Some days you need more than an earworm

I discovered recently that not everyone knows about an earworm. Merriam Webster defines it as “a song or melody that keeps repeating in one’s mind”. While we may not know the definition, this experience is one we’ve all suffered. 

Earworms cause all kinds of reactions. Likely, the most common response is annoyance – from mild to severe. Occasionally, an earworm brings joy, and sometimes spontaneous body movements that might be akin to dancing.

Whatever your reaction, earworms are like hiccups –  they only appear spontaneously. Attempting to force an earworm rarely results in an actual earworm. I’d be interested in the science of this, so if you have experimented outside a lab, share the results.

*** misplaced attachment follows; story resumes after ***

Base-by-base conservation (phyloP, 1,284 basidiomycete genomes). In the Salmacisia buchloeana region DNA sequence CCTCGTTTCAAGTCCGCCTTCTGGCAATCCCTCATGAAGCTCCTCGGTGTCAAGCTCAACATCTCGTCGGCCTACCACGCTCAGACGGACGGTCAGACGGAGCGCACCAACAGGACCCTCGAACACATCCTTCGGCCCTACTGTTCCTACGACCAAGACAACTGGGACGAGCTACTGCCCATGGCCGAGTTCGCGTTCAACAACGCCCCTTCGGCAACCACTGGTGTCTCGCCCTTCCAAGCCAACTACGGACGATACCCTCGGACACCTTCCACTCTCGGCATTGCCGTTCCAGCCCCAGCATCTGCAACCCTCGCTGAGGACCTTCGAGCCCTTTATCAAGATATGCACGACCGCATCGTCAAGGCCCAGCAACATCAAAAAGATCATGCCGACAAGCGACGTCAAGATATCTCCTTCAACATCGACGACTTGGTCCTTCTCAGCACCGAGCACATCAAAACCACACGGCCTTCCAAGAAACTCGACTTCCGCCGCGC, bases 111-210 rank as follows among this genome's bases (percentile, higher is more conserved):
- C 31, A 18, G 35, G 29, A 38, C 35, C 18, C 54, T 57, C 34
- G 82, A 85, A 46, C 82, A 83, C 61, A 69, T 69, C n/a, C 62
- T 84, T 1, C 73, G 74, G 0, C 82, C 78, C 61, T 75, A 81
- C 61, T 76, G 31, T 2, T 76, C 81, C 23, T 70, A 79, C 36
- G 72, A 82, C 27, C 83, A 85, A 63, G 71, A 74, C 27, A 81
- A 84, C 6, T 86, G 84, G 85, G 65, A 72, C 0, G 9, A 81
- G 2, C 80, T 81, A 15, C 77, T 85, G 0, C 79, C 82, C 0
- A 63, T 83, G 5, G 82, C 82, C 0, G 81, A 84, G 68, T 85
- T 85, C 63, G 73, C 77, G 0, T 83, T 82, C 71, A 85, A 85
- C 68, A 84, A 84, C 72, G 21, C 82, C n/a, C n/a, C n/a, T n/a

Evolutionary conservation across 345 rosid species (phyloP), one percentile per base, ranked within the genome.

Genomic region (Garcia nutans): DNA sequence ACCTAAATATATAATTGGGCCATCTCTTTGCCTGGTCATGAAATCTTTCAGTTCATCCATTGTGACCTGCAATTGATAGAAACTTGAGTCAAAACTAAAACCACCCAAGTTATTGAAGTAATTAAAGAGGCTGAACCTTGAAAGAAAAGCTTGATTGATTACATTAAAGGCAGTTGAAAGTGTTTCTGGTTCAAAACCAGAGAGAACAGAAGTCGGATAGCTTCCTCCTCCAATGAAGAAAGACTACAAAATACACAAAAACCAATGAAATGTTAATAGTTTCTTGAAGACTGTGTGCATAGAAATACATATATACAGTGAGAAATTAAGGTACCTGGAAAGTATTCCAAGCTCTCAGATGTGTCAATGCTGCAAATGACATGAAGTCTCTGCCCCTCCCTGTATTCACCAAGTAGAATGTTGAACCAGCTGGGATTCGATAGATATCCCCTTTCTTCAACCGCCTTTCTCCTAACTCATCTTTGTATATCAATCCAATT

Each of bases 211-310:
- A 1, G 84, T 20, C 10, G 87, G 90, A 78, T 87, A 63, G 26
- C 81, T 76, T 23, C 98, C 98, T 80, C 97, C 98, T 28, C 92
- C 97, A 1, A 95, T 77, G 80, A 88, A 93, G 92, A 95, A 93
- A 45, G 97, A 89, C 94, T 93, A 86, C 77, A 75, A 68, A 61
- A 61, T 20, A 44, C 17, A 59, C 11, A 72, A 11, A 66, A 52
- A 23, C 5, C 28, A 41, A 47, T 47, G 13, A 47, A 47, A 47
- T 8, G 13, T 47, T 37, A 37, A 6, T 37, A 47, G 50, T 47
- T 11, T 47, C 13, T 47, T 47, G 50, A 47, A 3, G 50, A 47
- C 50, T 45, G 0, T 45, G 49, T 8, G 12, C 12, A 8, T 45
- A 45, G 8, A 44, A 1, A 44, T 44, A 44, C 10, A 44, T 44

Pondering the impact of earworms, I believe there is another “worm” that infects us. Contemplate for a moment, the effect on your soul when something unexpected infiltrates – let’s call it a joy soulworm. It might be something wonderful your mother once told you. It might be the meaning of some words of a song you heard at a concert that gave you chills. Of the many joy soulworms I’ve collected, descending to 10,000 feet in a 747 over the Australian desert to view Uluru (Ayers Rock) from directly above is an image that regularly brings back chills and joy.

A recommended approach to ending an earworm is to chew gum. Obviously, it’s not recommended to interrupt a joy soulworm – they deserve to be revisited regularly. When they reappear, recognize them, take a moment or several of meditation to swim in that joy, and take a new positive step forward in your day.

Once you begin to recognize your joy soulworms, they’ll appear more often and more will appear. Dive in. 

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Trevor Perry